Ohio Biographies

Jacob Clark

Jacob Clark was born at Wakefield, New Hampshire, June 25, 1819. His great-great-grandfather, Robert Clark, came from England at the close of the Seventeenth century and settled at Stratham, the same State; was the father of five sons and two daughters: Mayhew, Benjamin, John, Satchell and Jacob, the latter, who was born April 15, 1751, is his grandfather. Jacob Clark, sr., had three sons and two daughters: John, Mayhew and Johnson being the sons; the former being the father of Jacob Clark, jr.

His great-grandfather, on his mother's side. came from England at a very early day, and settled at Portsmouth, New Hampshire. Thomas Cotton, his grandfather, was professionally a Free-Will Baptist preacher, and father of five children, Betsey, his oldest daughter, being the mother of Jacob Clark, jr., but who died when he was six years old. John Clark was born May 8, 1784, at Wakefield, New Hampshire, and married three times. By the second marriage, November 10, 1814, to Mrs. Cotton, who was born at Wolfboro. New Hampshire, November 17, 1793, four sons and two daughters were born, Jacob being the third son. Johnson, his father's brother, is the only uncle on this side who is living, and, out of a family of ten children, only one son remains, who lives at Salem, Massachusetts. Jacob's brothers and sisters are: John, Thomas C., Johnson, Lucy P., Elizabeth P., Isaac T. Savinia G., and Mary B. John is dead; Johnson served as surgeon in the late war at Fortress Monroe in 1861; Savinia and Mary are both dead. Jacob obtained his early education by attending the old district school from two and one-half to five months in the year. At sixteen he left home with ten dollars - seven of which was given him by his father - and went to Dorchester, Massachusetts, but what is now Boston, and labored for two years. By means thus accumulated, he returned to New Hampshire, and attended school at Wolfboro - a select school - and also soon after at a school at Merideth village, same State, and Parsonville, Maine. In 1838 he taught at Water village, and in 1839 at Merideth. After these two years at teaching he left for Boston with ten dollars again, and served as a clerk for three years at the Elm Street house, Hanover and Broomfield. His employer, Daniel Chamberlain, offered to set him up in business, but on account of ill-health and a desire to see the west, he left Boston in 1843, and came by rail to Albany, New York, and from there to Buffalo by canal, a distance of three hundred and sixty-nine miles; then to Cleveland by steamer; thence to Portsmouth by canal, and to Cincinnati by steamer. He remained for three days in the city, and then crossed over in Kentucky engaged to work for Colonel James Taylor three months. After this time he resided at Locust Corner, Clermont county with the exception of three years and six months, when he came to Sweet Wine, this county. While at the latter place he acted in the capacity of school teacher for three years, and trafficked generally.

February 1, 1849, he married Mary Ann Ricker, Rev. John Westeman, a travelling Methodist minister, performing the ceremony. By this marriage three sons and four daughters were born, of whom three are living - Addie, Leslie and Jewett. The eldest son married Louisa Windeler, of Cincinnati, November 7, 1876, and lives in Clermont county, occupying a handsome residence on a high point of land, and is one of the prominent fruit growers in this section. He is the father of two sons: Jacob Raymond and George Edward. Mrs. Clark's great-grand-father, Jabez Ricker, was born in Berwick, Maine. Her grand-father, Samuel Ricker, was born in the same place, July 7, 1766, and came from sound English parentage. Susanna Jewett, her grand-mother, was born in Londonderry, New Hampshire, March 28, 1770, and married in 1790. Her father was born, July 7, 1796, and married Mary Reed Wilson, November 24, 1816, of Durham, Maine, in Campbell county, Kentucky. Her mother was born February 12, 1800. By this marriage two sons and three daughters were born; Mrs. Clark being the fourth, who was born November 26, 1827, in Rush county, Indiana. While at Locust Corner, Mr. Clark held the office of postmaster fifteen years, though actively engaged in keeping a country store and dealing in real estate. Since 1875 he has engaged mostly in turnpikes, building most of the New Richmond and Columbia road, and is owner of twenty miles. Three Clermont county pikes have been aided much through his skill, and, as a government and county contractor, is prominent.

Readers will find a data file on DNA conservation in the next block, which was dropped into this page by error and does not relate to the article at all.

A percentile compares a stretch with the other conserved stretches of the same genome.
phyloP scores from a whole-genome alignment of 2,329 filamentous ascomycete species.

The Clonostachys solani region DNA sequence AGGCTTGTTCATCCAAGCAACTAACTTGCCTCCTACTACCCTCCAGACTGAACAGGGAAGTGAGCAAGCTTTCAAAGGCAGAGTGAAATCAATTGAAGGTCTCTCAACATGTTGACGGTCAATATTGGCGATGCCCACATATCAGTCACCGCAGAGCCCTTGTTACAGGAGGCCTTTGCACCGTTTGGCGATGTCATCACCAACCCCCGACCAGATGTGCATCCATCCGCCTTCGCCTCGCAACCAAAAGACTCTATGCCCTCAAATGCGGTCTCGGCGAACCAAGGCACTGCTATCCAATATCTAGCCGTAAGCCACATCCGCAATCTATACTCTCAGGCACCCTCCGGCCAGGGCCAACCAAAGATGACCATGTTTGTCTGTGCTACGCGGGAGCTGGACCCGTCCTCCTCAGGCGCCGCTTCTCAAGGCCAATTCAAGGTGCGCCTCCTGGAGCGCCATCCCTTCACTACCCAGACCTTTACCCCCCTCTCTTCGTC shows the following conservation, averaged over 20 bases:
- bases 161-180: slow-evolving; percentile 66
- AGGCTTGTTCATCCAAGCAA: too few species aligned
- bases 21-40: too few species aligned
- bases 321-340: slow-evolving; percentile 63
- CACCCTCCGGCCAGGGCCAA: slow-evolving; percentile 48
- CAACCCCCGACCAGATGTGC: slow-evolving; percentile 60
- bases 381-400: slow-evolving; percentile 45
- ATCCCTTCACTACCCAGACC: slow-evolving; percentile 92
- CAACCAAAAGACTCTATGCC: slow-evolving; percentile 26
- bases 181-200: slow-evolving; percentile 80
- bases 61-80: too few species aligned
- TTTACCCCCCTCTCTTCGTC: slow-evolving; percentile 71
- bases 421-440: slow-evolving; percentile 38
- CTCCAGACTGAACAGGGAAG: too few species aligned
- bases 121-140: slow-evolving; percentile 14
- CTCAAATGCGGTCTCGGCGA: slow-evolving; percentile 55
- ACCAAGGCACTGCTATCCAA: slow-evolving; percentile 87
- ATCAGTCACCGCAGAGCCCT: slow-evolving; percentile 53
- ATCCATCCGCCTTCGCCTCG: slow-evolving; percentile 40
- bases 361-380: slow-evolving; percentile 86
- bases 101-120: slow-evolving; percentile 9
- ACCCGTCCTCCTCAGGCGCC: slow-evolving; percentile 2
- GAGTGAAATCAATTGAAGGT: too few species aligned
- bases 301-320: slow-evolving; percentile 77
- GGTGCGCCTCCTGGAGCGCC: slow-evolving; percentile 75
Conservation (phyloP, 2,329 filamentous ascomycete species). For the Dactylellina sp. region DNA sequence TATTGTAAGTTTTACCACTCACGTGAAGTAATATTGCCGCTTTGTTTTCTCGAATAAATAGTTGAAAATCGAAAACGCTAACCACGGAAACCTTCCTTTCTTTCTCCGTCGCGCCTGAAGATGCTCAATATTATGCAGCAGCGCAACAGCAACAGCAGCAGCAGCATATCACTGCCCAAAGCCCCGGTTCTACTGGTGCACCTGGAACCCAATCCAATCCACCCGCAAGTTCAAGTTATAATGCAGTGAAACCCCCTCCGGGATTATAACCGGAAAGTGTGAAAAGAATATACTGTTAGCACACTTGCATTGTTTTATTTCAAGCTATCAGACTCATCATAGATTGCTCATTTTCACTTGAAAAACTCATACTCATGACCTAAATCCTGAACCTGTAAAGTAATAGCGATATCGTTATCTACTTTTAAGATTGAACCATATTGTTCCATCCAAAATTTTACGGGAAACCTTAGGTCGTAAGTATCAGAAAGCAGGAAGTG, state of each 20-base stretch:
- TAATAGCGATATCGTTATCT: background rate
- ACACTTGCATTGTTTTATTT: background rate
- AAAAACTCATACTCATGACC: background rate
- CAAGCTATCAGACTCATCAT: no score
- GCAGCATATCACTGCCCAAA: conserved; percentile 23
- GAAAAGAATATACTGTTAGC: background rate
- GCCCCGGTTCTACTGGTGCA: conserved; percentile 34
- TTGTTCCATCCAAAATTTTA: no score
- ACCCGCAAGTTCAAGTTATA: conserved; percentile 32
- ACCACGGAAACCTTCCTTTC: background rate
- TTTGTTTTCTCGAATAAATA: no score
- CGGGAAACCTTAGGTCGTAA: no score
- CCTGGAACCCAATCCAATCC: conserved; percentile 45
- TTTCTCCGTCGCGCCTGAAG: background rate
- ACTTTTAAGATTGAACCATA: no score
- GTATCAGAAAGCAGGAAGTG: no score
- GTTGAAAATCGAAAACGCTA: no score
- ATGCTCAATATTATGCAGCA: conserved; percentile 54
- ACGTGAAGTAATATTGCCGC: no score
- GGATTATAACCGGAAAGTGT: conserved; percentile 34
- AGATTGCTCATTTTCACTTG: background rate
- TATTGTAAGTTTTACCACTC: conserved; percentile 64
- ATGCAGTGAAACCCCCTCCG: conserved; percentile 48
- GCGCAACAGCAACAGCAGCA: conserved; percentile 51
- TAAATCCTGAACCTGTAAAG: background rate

Politically, he affiliated himself with the anti-slavery people, and has since, in the matter of public offices, been mentioned for some of the most influential positions in the county.

His health is good, and from it flows a generous and warm friendship, which is eagerly sought and never found wanting.

He is one of our genial men. Business tact and energy have rewarded him with unparalleled success in financial matters. His judgment is rarely at fault, and his word cannot be questioned.


From History of Hamilton county, Ohio, Henry & Kate Ford, L. A. Williams & Co., Publishers, 1881